Bearing these failings in mind, already in 1929 Professor Antun Dyk (the president of the Czechoslovakian Chamber of Hunting at that time) at the Forestry Faculty of the University of Brno, proposed a new method for evaluating trophies from red, fallow (Dama dama L.) and roe deer (Lemarie 1935). This method was tested at the hunting exhibitions in Brno (1929 and 1930) but it was never accepted by the CIC.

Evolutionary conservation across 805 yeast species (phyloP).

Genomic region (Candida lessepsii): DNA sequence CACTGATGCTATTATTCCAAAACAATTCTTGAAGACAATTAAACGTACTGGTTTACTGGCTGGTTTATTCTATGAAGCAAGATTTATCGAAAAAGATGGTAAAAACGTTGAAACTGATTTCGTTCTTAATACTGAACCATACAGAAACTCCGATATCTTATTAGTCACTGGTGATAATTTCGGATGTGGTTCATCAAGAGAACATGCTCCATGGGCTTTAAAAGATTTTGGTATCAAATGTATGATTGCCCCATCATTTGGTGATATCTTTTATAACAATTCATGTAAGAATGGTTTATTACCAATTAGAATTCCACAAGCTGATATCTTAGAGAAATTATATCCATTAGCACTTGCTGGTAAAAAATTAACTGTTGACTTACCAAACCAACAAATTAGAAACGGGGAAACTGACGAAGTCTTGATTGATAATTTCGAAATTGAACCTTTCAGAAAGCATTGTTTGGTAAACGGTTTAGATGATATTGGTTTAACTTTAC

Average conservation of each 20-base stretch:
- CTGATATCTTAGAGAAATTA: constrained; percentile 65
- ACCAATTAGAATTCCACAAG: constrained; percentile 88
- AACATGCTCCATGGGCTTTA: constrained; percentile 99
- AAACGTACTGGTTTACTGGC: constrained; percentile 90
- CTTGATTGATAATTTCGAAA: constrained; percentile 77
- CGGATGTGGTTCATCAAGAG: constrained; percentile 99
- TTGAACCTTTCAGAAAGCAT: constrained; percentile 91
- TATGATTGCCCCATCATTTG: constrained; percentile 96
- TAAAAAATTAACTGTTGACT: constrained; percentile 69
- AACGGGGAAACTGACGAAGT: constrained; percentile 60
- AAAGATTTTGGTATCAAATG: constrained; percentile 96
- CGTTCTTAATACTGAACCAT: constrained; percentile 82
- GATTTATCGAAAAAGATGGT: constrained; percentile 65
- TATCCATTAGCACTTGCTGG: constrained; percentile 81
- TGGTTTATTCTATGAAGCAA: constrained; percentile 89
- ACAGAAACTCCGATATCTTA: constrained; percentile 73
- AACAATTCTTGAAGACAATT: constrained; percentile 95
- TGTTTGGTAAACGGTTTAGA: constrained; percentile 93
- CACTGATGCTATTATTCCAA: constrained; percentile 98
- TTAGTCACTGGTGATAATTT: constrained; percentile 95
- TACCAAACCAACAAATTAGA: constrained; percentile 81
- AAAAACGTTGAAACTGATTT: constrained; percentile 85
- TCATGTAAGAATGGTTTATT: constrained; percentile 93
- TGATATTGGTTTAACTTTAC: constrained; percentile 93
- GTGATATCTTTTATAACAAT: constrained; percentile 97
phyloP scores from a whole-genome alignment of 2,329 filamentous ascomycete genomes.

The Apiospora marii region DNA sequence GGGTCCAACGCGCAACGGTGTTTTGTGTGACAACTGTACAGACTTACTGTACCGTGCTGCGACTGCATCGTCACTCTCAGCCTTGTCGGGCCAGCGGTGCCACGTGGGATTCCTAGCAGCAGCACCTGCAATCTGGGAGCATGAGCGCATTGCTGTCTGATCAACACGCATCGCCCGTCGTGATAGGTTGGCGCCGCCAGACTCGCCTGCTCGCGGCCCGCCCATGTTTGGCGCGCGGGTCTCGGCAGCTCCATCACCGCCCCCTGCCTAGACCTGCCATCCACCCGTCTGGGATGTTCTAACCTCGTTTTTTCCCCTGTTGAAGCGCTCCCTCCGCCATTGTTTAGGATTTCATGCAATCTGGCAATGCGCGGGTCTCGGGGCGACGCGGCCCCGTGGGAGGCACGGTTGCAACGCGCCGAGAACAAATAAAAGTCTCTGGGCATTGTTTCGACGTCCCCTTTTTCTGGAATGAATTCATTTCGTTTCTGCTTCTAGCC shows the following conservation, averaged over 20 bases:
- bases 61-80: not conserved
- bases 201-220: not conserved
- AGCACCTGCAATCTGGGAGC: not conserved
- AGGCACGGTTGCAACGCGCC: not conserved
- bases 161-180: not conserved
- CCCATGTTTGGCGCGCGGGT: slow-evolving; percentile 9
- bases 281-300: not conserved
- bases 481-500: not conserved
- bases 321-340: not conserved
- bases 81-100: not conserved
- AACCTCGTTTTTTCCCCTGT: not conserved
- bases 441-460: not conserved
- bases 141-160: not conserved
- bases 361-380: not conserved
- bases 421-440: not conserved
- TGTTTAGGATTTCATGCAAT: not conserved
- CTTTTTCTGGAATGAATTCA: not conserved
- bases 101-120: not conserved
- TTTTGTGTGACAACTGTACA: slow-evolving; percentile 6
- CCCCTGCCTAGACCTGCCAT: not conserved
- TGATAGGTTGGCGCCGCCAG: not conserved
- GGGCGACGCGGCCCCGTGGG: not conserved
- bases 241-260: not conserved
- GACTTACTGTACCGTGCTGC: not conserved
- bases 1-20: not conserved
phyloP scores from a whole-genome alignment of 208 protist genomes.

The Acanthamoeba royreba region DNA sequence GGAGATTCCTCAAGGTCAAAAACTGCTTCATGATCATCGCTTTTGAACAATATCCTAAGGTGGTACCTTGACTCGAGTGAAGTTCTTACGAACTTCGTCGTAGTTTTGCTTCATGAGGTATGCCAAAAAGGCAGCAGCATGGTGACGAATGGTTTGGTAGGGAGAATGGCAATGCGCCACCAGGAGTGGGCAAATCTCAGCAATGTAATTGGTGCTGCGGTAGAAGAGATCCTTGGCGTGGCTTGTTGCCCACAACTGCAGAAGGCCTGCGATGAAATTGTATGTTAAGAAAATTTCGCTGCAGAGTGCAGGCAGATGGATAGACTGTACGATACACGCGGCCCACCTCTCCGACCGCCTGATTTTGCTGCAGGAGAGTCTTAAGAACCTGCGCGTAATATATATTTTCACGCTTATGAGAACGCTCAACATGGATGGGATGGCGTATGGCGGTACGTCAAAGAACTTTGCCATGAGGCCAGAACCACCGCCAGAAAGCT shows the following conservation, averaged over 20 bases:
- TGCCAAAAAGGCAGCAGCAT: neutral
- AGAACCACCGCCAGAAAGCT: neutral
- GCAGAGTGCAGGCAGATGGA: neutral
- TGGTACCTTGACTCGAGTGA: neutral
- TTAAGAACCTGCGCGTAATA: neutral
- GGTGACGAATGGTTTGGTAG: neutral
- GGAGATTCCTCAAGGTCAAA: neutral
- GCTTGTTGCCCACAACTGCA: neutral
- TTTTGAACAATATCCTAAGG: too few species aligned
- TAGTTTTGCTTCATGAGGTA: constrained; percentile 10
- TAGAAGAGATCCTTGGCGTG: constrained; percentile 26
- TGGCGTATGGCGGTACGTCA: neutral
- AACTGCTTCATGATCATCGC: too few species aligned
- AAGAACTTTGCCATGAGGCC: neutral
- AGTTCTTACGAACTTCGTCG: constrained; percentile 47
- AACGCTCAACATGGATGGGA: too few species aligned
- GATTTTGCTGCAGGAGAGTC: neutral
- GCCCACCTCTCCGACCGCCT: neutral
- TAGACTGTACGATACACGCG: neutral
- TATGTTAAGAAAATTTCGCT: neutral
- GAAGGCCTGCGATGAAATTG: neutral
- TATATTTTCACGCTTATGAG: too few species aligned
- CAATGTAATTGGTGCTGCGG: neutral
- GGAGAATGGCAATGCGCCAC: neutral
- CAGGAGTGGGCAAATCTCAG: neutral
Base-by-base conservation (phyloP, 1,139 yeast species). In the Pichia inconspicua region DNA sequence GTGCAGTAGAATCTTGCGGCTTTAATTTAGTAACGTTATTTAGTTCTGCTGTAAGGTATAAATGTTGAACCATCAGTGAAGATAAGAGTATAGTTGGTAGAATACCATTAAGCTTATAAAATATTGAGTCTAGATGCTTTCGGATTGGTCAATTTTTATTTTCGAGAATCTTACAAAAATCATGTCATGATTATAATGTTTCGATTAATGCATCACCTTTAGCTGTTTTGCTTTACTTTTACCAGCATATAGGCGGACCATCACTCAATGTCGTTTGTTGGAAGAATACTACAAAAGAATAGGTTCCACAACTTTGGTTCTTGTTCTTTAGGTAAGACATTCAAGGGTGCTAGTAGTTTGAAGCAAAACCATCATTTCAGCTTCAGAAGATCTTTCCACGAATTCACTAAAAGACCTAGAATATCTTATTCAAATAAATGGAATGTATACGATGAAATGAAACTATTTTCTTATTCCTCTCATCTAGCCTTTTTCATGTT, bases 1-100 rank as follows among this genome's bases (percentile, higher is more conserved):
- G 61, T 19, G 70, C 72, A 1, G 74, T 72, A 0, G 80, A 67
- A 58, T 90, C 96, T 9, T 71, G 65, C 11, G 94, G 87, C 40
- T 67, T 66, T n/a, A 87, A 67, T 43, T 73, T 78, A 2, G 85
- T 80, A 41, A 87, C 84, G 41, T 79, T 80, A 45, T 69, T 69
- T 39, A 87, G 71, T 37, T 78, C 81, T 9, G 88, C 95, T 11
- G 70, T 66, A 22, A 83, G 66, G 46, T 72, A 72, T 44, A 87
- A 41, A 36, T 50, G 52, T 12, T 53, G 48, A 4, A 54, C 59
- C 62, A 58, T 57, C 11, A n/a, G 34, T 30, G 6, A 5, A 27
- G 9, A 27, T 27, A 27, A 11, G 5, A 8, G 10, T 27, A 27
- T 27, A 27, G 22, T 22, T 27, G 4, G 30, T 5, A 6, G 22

Bieger’s formula was adopted by the CIC in Prague in 1937, and finally in 1952 in Madrid. From that time until the present day it has not changed very much. In contrast to other wild ruminants, volume of roe deer trophies has remained an element of evaluation. Reading some popular articles (Raić 1970) or handbooks on trophy evaluation (Bieger and Nüßlein 1977) it may be concluded that it was difficult to measure the volume of roe deer antlers, since most hunters or trophy evaluators of that time (especially in hunting societies), did not have hydrostatic scales. Therefore, Raić (1970) made recommendations in the official Croatian hunting journal that capital roe deer trophies should be brought for complete evaluation to the Hunting Association of Croatia. For most wild ruminants, regardless whether they wear horns (Bovidae) or antlers (Cervidae), measurement of volume is compensated for by the girth at one spot (chamois - Rupicapra rupicapra) or at several points on the trophy (European Mouflon - Ovis gmelini musimon). This kind of measurement has never been widely accepted for roe deer. Instead, in order to simplify the evaluation procedure, a variety of coefficients have been developed, of which the best-known is the coefficient of the mass and volume of the antlers.